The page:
Australia needs smart policies to revive road safety
- Reviving Road Safety priorities document brings together 23 organisations to tackle 5-year spike in fatalities
- Federal Government must link road funding to safety outcomes
- New Road Safety Research Program offers grants to tackle fatigued driving
Twenty-three national and state organisations have come together to develop the new Reviving Road Safety policy priorities document, which calls on the Federal Government to link infrastructure funding to road safety outcomes to combat Australia’s rising road toll.
The document released today by Australia’s peak motoring body – the Australian Automobile Association (AAA) – also seeks a commitment that the new Office of Road Safety will be charged with data collection and coordination. This must be a priority because Australia still doesn’t know how many serious injuries are caused by road crashes each year or how many crashes occur in which speed was a factor.
The AAA’s Managing Director, Michael Bradley, said 1,203 people died on Australian roads in the 12 months to 31 August – higher than the equivalent period five years ago.
“This is a national crisis – we need a new approach to road safety from the Federal Government,” Mr Bradley said.
“Eight years after all levels of government agreed to set 33 individual Safety Performance Indicators, half of these KPIs are not on track, while a further quarter – including the number of serious injuries – are still not being measured.”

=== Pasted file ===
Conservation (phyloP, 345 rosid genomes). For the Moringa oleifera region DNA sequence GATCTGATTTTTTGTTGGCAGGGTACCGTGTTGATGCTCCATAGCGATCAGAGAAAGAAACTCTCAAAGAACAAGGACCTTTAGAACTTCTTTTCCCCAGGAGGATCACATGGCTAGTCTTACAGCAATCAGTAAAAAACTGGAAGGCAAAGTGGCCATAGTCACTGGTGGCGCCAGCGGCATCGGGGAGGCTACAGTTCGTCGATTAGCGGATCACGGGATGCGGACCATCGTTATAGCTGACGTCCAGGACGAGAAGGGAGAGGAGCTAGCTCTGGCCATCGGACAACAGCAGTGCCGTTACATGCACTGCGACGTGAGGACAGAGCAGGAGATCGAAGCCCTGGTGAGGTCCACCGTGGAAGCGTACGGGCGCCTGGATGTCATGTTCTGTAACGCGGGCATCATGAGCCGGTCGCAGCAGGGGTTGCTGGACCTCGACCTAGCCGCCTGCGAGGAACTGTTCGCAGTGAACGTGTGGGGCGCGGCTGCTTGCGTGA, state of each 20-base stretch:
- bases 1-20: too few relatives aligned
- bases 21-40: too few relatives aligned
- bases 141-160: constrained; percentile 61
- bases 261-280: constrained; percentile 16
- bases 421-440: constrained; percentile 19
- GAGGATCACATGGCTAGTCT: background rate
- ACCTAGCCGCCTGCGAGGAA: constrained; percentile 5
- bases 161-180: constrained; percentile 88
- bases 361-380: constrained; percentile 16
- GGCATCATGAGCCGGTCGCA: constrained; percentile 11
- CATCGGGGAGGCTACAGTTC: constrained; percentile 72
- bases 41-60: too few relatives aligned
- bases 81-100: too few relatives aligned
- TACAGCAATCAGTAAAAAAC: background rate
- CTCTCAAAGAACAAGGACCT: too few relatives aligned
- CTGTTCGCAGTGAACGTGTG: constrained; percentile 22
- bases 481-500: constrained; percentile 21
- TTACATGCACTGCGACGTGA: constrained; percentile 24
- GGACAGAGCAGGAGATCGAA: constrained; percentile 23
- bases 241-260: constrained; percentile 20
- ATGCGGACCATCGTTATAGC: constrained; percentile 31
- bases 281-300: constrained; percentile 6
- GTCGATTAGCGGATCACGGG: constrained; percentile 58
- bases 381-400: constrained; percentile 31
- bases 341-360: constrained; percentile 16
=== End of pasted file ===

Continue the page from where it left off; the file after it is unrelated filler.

Mr Bradley said the AAA and its seven member clubs –the NRMA, RACV, RACQ, RAA, RAC, RACT and the AANT –received input from another 15 organisations to develop key steps to revive road safety action in Australia. (Note: these organisations are listed at the end of this media statement).
Additionally, the AAA sought the input of the government appointed Co-Chairs of the Inquiry into the National Road Safety Strategy, Associate Professor Jeremy Wooley and Dr John Crozier.
“Reviving Road Safety is not a detailed blueprint on everything the government must be doing to help reduce road trauma. Instead it advocates the priority steps that the government can take at the beginning of its new term.”
“Critically for government, this platform is not asking for great sums of additional dollars. Instead we have focused on better and largely cost-neutral policies aimed at optimising existing investment to maximise better road safety outcomes and save lives.”
Reviving Road Safety advocates several high-impact policy measures.
- Develop a National Road Safety Data Hub within the Office of Road Safety. This would coordinate and analyse the collection of road infrastructure safety data to help develop future policy and investments.
- Link infrastructure funding to road safety outcomes, and use incentive payments, to ensure road funding proposals are tied to safety standards.
- Encourage the uptake of safer vehicles and work towards targets to lower the average age of Australia’s vehicle fleet.
- Ensure the new Office of Road Safety has genuine authority to oversee the development and progress of the next National Road Safety Strategy, which will take effect from 2021.
To help ensure government has access to the best road safety research, the AAA has also launched its new Road Safety Research Program, which offers funding of up to $1 million per research project into road safety.